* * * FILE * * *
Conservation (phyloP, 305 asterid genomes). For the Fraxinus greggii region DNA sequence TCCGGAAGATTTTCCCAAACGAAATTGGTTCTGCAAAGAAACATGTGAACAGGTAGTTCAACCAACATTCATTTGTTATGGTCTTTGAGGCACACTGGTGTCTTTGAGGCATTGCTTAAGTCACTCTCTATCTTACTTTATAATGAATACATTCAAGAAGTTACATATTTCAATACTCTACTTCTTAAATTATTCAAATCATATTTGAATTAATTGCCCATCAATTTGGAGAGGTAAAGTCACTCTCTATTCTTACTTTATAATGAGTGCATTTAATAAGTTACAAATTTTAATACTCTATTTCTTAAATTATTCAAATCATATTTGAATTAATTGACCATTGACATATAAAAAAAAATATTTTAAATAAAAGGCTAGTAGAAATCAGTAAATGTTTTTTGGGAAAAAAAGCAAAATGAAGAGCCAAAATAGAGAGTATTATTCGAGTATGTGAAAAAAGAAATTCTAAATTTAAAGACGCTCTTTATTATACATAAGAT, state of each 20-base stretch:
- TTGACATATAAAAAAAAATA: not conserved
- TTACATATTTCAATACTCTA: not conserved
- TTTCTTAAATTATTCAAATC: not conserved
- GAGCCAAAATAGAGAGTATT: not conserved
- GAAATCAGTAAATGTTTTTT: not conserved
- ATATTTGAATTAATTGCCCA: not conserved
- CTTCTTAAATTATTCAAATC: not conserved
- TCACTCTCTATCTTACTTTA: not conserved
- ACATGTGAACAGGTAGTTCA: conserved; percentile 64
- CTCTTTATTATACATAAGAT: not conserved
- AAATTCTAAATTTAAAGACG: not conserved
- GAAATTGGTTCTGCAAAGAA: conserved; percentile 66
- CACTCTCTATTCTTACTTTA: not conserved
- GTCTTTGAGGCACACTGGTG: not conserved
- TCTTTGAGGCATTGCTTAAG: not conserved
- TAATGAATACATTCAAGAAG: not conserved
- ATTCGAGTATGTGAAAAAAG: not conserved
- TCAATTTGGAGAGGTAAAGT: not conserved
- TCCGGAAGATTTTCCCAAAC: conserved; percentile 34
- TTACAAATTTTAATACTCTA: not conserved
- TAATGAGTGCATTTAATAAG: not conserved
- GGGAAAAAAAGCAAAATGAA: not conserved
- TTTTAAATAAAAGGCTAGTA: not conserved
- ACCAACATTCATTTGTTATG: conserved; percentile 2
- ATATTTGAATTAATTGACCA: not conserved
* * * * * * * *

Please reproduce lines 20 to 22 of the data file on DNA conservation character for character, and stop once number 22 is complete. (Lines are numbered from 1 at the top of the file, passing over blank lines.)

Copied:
- TCCGGAAGATTTTCCCAAAC: conserved; percentile 34
- TTACAAATTTTAATACTCTA: not conserved
- TAATGAGTGCATTTAATAAG: not conserved